Beach looking to entice businesses
A three hour and thirty-five minute Town Council work session last Thursday produced more conversation than results for the town of Colonial Beach.
The seven member council wants to establish an Economic Development Authority that would allow the town to purchase Rankin’s shopping center. The center could be used for the police department, zoning administration and possibly a town hall. Some buildings could be rented to local businesses.
By law a town cannot be a landlord in this manner, but an EDA can purchase the land, then allow the town to use parts of the property and rent the rest out. Any such authority can be started by the town government then turned over to itself to run as an entirely separate entity.
EDA can also attract new businesses, create jobs, while retaining existing ones, help to keep and expand current businesses and help to promote the revitalization of the town.
Town Attorney Andrea Erard explained how one EDA had purchased a shell building and sold pieces of it to various businesses as they became ready. Erard said this helps new businesses by allowing lower start up costs. For example, a business can rent a smaller space instead of a whole building.
If the EDA is approved, it would consist of seven volunteer members and take approximately six to 12 months to get up and running.
But it wasn’t the EDA that took up the greatest portion of the evening. Members disagreed on what sort of generator, or generator contract, the town needs for the high school, which functions as the town’s emergency shelter. Marion Miller, a town volunteer and retired public procurement official, has been working with several generator companies to get information for the town.
She said options include renting upon demand, a contingency contract and purchasing a generator. According to Miller, generator experts said renting upon demand, until a generator could be purchased, would be the town’s best option.
Renting upon demand means the town would call the company, prior to an incoming storm, and set up to have a generator delivered for that particularly storm, however the town would not be guaranteed a generator. A contingency contract allows for the town to the ability to have a generator brought in within 24 hours of need, however the contract costs approximately $4500 per month, and is set for the main months of the normal hurricane season and would not allow for off season generator needs.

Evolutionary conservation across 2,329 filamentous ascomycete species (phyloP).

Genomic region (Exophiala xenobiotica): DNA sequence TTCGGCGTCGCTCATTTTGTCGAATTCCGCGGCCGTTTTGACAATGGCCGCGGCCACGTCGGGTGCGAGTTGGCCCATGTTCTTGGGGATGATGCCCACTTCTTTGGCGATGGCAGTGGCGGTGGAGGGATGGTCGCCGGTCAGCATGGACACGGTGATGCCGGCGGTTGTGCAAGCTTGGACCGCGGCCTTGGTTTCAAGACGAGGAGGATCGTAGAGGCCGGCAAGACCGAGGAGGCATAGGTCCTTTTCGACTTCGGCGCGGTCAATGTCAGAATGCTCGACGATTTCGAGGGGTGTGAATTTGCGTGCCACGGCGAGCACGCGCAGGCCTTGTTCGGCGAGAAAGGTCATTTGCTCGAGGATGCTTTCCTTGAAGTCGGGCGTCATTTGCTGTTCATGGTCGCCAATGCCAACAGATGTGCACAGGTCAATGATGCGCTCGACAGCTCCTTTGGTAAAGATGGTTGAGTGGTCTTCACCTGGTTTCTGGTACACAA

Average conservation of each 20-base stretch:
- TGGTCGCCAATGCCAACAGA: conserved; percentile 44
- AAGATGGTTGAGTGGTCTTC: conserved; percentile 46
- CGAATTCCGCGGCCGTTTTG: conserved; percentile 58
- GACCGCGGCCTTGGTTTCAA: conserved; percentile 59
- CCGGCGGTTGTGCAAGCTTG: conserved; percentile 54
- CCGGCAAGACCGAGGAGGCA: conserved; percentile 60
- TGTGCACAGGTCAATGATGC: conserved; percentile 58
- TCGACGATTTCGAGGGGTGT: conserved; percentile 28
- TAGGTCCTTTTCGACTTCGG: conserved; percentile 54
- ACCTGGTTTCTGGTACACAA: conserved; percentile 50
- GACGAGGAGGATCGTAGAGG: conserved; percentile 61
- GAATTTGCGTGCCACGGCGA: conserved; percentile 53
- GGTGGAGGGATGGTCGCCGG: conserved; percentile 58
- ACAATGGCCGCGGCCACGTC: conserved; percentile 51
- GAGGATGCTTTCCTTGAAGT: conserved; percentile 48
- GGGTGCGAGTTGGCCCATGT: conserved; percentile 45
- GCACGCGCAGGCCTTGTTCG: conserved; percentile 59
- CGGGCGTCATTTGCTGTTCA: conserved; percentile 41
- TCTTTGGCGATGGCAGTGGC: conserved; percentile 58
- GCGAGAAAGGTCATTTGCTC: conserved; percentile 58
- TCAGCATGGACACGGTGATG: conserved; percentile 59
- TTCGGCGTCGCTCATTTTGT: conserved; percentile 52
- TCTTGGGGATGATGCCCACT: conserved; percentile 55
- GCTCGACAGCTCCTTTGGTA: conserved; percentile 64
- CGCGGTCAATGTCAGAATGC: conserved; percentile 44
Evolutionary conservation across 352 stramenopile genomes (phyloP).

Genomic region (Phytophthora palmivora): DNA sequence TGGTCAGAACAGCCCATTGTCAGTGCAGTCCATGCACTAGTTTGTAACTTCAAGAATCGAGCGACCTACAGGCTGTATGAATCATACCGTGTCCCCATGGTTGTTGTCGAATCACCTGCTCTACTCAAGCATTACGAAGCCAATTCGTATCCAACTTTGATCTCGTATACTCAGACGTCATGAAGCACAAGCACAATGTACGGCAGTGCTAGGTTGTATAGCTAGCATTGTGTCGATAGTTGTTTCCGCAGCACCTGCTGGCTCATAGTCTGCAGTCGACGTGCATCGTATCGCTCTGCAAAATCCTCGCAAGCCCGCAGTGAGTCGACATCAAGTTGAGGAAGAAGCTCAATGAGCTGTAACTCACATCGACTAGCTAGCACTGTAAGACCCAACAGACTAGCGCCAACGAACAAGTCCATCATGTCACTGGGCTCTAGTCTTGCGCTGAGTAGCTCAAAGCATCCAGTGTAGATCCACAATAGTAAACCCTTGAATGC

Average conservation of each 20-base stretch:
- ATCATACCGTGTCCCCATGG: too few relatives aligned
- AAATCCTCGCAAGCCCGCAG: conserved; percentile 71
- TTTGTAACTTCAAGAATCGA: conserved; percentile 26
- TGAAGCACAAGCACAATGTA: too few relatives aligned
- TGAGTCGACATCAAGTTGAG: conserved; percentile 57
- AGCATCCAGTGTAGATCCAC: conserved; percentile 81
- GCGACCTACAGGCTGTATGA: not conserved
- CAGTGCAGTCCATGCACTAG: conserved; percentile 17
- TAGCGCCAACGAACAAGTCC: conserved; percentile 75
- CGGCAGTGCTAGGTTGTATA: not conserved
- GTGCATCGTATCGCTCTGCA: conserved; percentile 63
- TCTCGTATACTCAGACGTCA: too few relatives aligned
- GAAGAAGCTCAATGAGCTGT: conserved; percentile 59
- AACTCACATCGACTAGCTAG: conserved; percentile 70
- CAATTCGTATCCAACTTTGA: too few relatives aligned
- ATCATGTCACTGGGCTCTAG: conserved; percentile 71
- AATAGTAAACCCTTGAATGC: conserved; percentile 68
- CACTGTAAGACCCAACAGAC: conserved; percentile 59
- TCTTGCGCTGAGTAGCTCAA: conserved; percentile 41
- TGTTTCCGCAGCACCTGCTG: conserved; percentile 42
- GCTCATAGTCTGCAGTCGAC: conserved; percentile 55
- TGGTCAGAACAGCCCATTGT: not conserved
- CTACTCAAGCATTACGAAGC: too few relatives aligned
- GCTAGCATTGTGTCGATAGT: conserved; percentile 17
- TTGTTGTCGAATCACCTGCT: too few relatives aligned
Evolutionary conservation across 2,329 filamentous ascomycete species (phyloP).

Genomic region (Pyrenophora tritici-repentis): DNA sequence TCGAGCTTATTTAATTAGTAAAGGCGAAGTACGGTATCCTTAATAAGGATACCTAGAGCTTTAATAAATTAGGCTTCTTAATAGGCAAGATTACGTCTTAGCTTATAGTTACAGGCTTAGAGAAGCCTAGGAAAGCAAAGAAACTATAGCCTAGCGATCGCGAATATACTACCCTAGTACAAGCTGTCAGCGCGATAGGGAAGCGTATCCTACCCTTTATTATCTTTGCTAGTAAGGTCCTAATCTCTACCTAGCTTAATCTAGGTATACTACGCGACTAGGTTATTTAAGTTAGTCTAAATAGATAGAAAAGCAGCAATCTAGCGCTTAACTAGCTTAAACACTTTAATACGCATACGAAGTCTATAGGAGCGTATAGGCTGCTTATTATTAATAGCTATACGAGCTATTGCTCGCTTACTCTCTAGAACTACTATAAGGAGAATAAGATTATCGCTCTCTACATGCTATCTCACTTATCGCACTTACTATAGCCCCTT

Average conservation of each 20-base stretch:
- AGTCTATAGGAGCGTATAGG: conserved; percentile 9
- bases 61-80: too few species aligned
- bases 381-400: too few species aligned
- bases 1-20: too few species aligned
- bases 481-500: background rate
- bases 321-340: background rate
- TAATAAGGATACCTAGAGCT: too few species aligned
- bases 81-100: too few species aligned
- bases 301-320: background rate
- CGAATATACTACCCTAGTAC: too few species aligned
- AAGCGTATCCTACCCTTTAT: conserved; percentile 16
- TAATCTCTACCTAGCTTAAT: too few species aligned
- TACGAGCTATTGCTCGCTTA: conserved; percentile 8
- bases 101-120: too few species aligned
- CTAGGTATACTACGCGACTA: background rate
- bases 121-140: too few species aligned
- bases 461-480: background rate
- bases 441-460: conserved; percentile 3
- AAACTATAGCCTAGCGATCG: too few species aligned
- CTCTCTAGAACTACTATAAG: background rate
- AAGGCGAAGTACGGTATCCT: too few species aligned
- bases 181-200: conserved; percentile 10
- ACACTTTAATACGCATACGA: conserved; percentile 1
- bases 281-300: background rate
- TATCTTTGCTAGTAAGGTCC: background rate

Purchasing a 350 KW generator would cost approximately $200,000, but would allow for the town to have it at the school at all times. Public Works manager Rob Murphy was asked about the servicing needs and contracts for generators currently owned by the town. Murphy said the town has six generators in service. These six are exercised weekly, with regular load tests done at a yearly cost of $12,000 total. The added cost, Murphy stated, would be between $800-$1,200 per year. The town will first have to purchase and install a switch before a generator can be installed.
Foundation Wants Klotz Building
The Council considered a proposal by the Paul Stefan Foundation to take over the Klotz building. The foundation’s original proposal asked for the town to allow a lease of the building, with all repair work done by the foundation with an option to terminate should the town pull the lease. According to Erard the Virginia state constitution has a debt clause which limits local governments ability to enter into contracts of this sort.
Instead of the planned lease the foundation has asked for the town to give them the building in exchange for them rehabilitating the building and using it solely for their charitable work. The benefits Erard listed included that the town would not be liable for anything that happened on the property and that a historic building would be saved from demolition.
Council member Tim Curtin said the building is in disrepair, has not been used in several years, and that no one else has surfaced with any plans to save the building.
“Everyday that no one is in there, the building deteriorates,” he said.
PSF founder, Randy James, had local contractor Steve Cirbee go through the building prior to any offers being discussed. The building, which was the original school for Colonial Beach, is in need of at least $100,000 worth of work.
Council member Gary Seeber asked that it be put on the September meeting agenda for a public hearing prior to any decisions being made. Jim Chiarello, council member, said he had been in the building and that the upstairs had been gutted, a heater had fallen through the flooring, among other issues. He asked that a contract be drawn up that would involve a time limit for the foundation renovate the building.
Goforth suggested putting in a clause that if the building is not to used for the charity’s purpose, or should they try to sell it, the land should revert to town ownership. As a public hearing was set no further decision was made.
The meeting ended with two of the seven members leaving prior to adjournment. Council member Wanda Goforth at 7:30 and Gary Seeber just a few minutes before the close of the meeting.
The meeting is set for Sept. 12 at 7 p.m. All meetings are open to the public.